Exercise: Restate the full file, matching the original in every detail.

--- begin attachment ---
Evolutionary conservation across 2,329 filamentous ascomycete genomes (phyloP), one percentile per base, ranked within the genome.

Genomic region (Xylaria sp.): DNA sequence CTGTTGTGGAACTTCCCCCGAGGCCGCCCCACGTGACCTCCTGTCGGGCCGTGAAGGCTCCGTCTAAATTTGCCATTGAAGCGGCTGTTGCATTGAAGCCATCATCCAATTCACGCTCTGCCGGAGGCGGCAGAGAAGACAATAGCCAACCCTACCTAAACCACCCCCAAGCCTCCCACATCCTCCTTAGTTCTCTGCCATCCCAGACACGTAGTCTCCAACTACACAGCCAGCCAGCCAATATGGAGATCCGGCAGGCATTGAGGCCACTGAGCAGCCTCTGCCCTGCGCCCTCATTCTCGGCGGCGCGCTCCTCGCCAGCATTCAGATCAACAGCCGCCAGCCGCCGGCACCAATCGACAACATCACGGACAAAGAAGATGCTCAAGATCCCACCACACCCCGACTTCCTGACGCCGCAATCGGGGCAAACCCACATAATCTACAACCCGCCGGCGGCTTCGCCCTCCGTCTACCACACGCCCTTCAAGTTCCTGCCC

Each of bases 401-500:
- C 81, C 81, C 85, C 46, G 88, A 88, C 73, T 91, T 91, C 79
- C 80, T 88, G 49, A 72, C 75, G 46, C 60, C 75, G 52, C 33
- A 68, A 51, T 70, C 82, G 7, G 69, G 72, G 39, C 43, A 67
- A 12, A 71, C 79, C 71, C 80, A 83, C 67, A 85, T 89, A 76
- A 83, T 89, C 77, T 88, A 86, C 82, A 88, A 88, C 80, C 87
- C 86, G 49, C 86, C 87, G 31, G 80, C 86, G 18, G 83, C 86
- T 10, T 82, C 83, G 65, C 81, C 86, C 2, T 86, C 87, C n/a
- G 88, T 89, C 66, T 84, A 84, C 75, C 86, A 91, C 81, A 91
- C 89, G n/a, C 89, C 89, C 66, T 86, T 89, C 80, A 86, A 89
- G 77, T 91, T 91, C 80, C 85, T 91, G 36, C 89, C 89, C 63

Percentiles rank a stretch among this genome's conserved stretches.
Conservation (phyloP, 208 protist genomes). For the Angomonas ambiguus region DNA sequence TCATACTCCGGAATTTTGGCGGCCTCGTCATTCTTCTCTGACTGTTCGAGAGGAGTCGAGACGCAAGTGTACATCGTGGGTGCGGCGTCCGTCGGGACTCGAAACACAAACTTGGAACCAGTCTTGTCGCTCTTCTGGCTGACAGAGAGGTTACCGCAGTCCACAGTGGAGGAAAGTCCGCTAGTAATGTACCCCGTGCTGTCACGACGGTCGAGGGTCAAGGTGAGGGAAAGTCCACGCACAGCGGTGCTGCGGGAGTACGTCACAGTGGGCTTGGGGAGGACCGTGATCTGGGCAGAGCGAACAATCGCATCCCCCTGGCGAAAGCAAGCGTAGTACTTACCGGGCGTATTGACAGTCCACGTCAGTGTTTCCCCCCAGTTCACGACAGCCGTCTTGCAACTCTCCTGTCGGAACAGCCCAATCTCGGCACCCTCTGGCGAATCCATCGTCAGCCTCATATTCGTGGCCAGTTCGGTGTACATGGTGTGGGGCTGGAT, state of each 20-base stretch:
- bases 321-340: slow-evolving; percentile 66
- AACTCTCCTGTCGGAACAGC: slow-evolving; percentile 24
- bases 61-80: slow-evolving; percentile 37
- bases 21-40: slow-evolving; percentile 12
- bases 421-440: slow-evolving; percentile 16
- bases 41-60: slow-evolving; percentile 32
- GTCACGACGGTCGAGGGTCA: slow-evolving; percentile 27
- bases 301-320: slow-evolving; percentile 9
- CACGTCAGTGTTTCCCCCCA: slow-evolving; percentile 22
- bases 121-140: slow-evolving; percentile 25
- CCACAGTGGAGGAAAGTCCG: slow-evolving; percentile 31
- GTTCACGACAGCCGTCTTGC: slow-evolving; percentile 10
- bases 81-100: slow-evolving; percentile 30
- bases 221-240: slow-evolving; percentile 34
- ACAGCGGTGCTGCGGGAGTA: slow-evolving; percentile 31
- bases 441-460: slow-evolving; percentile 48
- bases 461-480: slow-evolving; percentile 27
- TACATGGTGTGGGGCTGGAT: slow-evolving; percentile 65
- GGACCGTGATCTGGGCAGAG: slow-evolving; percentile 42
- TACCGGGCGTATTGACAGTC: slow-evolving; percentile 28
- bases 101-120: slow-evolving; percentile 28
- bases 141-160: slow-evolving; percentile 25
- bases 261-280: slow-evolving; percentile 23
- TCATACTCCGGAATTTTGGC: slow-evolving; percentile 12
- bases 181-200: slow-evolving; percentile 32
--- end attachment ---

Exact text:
Evolutionary conservation across 2,329 filamentous ascomycete genomes (phyloP), one percentile per base, ranked within the genome.

Genomic region (Xylaria sp.): DNA sequence CTGTTGTGGAACTTCCCCCGAGGCCGCCCCACGTGACCTCCTGTCGGGCCGTGAAGGCTCCGTCTAAATTTGCCATTGAAGCGGCTGTTGCATTGAAGCCATCATCCAATTCACGCTCTGCCGGAGGCGGCAGAGAAGACAATAGCCAACCCTACCTAAACCACCCCCAAGCCTCCCACATCCTCCTTAGTTCTCTGCCATCCCAGACACGTAGTCTCCAACTACACAGCCAGCCAGCCAATATGGAGATCCGGCAGGCATTGAGGCCACTGAGCAGCCTCTGCCCTGCGCCCTCATTCTCGGCGGCGCGCTCCTCGCCAGCATTCAGATCAACAGCCGCCAGCCGCCGGCACCAATCGACAACATCACGGACAAAGAAGATGCTCAAGATCCCACCACACCCCGACTTCCTGACGCCGCAATCGGGGCAAACCCACATAATCTACAACCCGCCGGCGGCTTCGCCCTCCGTCTACCACACGCCCTTCAAGTTCCTGCCC

Each of bases 401-500:
- C 81, C 81, C 85, C 46, G 88, A 88, C 73, T 91, T 91, C 79
- C 80, T 88, G 49, A 72, C 75, G 46, C 60, C 75, G 52, C 33
- A 68, A 51, T 70, C 82, G 7, G 69, G 72, G 39, C 43, A 67
- A 12, A 71, C 79, C 71, C 80, A 83, C 67, A 85, T 89, A 76
- A 83, T 89, C 77, T 88, A 86, C 82, A 88, A 88, C 80, C 87
- C 86, G 49, C 86, C 87, G 31, G 80, C 86, G 18, G 83, C 86
- T 10, T 82, C 83, G 65, C 81, C 86, C 2, T 86, C 87, C n/a
- G 88, T 89, C 66, T 84, A 84, C 75, C 86, A 91, C 81, A 91
- C 89, G n/a, C 89, C 89, C 66, T 86, T 89, C 80, A 86, A 89
- G 77, T 91, T 91, C 80, C 85, T 91, G 36, C 89, C 89, C 63

Percentiles rank a stretch among this genome's conserved stretches.
Conservation (phyloP, 208 protist genomes). For the Angomonas ambiguus region DNA sequence TCATACTCCGGAATTTTGGCGGCCTCGTCATTCTTCTCTGACTGTTCGAGAGGAGTCGAGACGCAAGTGTACATCGTGGGTGCGGCGTCCGTCGGGACTCGAAACACAAACTTGGAACCAGTCTTGTCGCTCTTCTGGCTGACAGAGAGGTTACCGCAGTCCACAGTGGAGGAAAGTCCGCTAGTAATGTACCCCGTGCTGTCACGACGGTCGAGGGTCAAGGTGAGGGAAAGTCCACGCACAGCGGTGCTGCGGGAGTACGTCACAGTGGGCTTGGGGAGGACCGTGATCTGGGCAGAGCGAACAATCGCATCCCCCTGGCGAAAGCAAGCGTAGTACTTACCGGGCGTATTGACAGTCCACGTCAGTGTTTCCCCCCAGTTCACGACAGCCGTCTTGCAACTCTCCTGTCGGAACAGCCCAATCTCGGCACCCTCTGGCGAATCCATCGTCAGCCTCATATTCGTGGCCAGTTCGGTGTACATGGTGTGGGGCTGGAT, state of each 20-base stretch:
- bases 321-340: slow-evolving; percentile 66
- AACTCTCCTGTCGGAACAGC: slow-evolving; percentile 24
- bases 61-80: slow-evolving; percentile 37
- bases 21-40: slow-evolving; percentile 12
- bases 421-440: slow-evolving; percentile 16
- bases 41-60: slow-evolving; percentile 32
- GTCACGACGGTCGAGGGTCA: slow-evolving; percentile 27
- bases 301-320: slow-evolving; percentile 9
- CACGTCAGTGTTTCCCCCCA: slow-evolving; percentile 22
- bases 121-140: slow-evolving; percentile 25
- CCACAGTGGAGGAAAGTCCG: slow-evolving; percentile 31
- GTTCACGACAGCCGTCTTGC: slow-evolving; percentile 10
- bases 81-100: slow-evolving; percentile 30
- bases 221-240: slow-evolving; percentile 34
- ACAGCGGTGCTGCGGGAGTA: slow-evolving; percentile 31
- bases 441-460: slow-evolving; percentile 48
- bases 461-480: slow-evolving; percentile 27
- TACATGGTGTGGGGCTGGAT: slow-evolving; percentile 65
- GGACCGTGATCTGGGCAGAG: slow-evolving; percentile 42
- TACCGGGCGTATTGACAGTC: slow-evolving; percentile 28
- bases 101-120: slow-evolving; percentile 28
- bases 141-160: slow-evolving; percentile 25
- bases 261-280: slow-evolving; percentile 23
- TCATACTCCGGAATTTTGGC: slow-evolving; percentile 12
- bases 181-200: slow-evolving; percentile 32